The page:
Why do they always cite MMR and thimerosal? Where are the independent studies on the safety of the CDC vaccine schedule? Where are the studies on senstive populations such as kids with a family history of automimmune or neuropsychiatric disoorders (which also immune related) ..these a red flags that the child may have an immune senstivity.

    Why not study the Somali population in Minnesota.. with a 1 in 28 autism rate the MN Somlais are a prime candidate for a study

  7. Robert
    May 22, 2011 at 3:44 pm

    I’m with you Katie

    My wife and I have a 12 year old son that met all of the bench marks up until
    he was about 16 months old … Started crawling, walking with his hands and feet
    so fast that I had a hard time keeping up, running so fast that I
    had a very hard time catching him , talking especially calling his Nana by her name , socially interacting with us and then he started to slip away …

    Now he has gone from being very coordinated to walking with an ungainly walk and with a whole bunch of speech therapy to finally starting to talk in whole sentences after being main streamed since 3rd grade in a small school …

    We’ve battled his digestive, sleep and skin disorders …..

    He received a hep B vaccination the day he was born as a slightly underweight
    boy …

    He also received his regularly scheduled shots along the way…

    We didn’t want him to get his shots until he was older and really didn’t
    see the need for the hep B but our pediatrician talked us into getting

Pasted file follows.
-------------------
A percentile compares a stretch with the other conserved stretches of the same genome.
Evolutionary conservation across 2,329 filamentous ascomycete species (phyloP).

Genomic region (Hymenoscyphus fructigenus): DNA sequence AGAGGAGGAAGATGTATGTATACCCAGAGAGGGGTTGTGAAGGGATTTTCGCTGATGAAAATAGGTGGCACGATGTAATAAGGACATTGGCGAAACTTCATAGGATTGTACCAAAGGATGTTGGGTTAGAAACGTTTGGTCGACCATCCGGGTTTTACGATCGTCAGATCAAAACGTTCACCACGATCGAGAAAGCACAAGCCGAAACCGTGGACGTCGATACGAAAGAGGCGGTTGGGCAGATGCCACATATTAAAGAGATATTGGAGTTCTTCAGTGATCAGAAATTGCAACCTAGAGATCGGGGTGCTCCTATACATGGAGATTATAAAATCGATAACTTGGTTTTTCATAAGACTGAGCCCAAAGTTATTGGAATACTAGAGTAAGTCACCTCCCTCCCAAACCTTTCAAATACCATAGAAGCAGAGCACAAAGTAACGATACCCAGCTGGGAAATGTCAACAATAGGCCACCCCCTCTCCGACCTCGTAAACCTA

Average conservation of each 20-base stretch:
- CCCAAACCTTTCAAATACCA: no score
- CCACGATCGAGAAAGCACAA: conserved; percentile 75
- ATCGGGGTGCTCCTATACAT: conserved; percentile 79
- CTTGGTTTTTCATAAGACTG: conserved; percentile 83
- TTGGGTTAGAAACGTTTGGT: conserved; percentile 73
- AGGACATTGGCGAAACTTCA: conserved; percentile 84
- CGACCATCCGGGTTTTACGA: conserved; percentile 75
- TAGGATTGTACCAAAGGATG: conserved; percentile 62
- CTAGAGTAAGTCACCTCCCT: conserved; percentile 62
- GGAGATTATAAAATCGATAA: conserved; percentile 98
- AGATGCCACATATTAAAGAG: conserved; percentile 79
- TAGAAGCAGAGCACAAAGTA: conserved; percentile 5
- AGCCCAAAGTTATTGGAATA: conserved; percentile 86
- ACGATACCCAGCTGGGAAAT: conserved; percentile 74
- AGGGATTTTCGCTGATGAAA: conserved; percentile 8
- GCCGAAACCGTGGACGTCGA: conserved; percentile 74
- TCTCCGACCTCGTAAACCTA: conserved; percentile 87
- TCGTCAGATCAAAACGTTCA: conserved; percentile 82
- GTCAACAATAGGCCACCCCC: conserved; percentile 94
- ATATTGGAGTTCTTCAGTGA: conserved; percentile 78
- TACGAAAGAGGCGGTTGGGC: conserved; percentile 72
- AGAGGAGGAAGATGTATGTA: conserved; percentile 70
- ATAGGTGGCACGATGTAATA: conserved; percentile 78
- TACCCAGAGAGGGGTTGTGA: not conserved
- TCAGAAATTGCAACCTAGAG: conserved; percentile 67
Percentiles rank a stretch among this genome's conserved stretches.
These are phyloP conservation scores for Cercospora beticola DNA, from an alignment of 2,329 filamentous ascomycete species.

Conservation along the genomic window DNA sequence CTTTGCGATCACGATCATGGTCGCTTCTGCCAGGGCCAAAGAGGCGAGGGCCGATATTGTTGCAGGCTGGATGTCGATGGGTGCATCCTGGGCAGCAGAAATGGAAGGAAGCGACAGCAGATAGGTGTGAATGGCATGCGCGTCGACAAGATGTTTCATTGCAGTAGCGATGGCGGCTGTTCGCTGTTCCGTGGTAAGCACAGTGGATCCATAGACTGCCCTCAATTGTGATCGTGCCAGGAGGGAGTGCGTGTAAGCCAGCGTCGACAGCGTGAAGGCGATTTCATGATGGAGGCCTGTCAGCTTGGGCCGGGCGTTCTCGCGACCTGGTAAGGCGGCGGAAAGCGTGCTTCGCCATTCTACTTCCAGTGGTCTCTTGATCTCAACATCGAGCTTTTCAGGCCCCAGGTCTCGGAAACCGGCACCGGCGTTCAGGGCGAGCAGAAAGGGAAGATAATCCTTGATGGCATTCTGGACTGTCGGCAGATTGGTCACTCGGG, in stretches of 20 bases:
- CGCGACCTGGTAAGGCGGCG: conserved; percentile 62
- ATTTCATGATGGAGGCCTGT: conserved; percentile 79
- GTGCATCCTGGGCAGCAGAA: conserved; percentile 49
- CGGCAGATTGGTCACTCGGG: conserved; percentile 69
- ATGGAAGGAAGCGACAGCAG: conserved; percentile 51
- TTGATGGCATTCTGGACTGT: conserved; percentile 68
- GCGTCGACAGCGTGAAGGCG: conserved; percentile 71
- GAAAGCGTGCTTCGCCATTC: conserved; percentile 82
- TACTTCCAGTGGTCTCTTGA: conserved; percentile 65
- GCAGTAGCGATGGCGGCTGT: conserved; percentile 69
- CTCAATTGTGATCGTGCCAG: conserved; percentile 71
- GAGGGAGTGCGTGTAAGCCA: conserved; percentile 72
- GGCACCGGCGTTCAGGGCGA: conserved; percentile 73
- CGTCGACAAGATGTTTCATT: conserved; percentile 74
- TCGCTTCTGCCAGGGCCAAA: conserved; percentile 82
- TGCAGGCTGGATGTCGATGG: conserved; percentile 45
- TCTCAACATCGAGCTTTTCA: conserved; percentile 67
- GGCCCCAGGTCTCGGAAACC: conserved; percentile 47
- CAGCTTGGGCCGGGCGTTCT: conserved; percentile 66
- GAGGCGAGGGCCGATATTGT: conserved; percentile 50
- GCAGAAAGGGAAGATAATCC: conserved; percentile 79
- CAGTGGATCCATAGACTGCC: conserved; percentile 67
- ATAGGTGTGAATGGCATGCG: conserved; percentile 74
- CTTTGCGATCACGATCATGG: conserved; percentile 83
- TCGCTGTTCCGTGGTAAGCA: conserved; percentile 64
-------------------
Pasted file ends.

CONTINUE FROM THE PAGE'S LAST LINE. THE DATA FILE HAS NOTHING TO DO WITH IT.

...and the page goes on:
that shot on the day he was born and the other shots along the way …

    Now we’ll always wonder IF ……..

    If it wasn’t the shots ….

    What caused it?

    Neither my wife or I have any near relatives with autism …

    IF it’s brought on by something in the environment …

    Having relatives that were autistic wouldn’t matter anyways .

    We’ve always suspected it was the vaccines …

    We heard on Fox news that there were some pay outs being made …

    That reaffirms that suspicion !

    • Robert
      May 22, 2011 at 3:53 pm

      My wife found a study that linked the hep B shot with the onset of autism , SIDS, etc. …

      http://www.thinktwice.com/hepb.htm

      This could be a poorly researched source or they could be correct …

      I don’t have the expertise to know for sure …

      Either way I just wish that there was viable treatments right now …

      It’s pains me to see my son be autistic although I wouldn’t trade him for the world !

  1. December 21, 2010 at 3:13 pm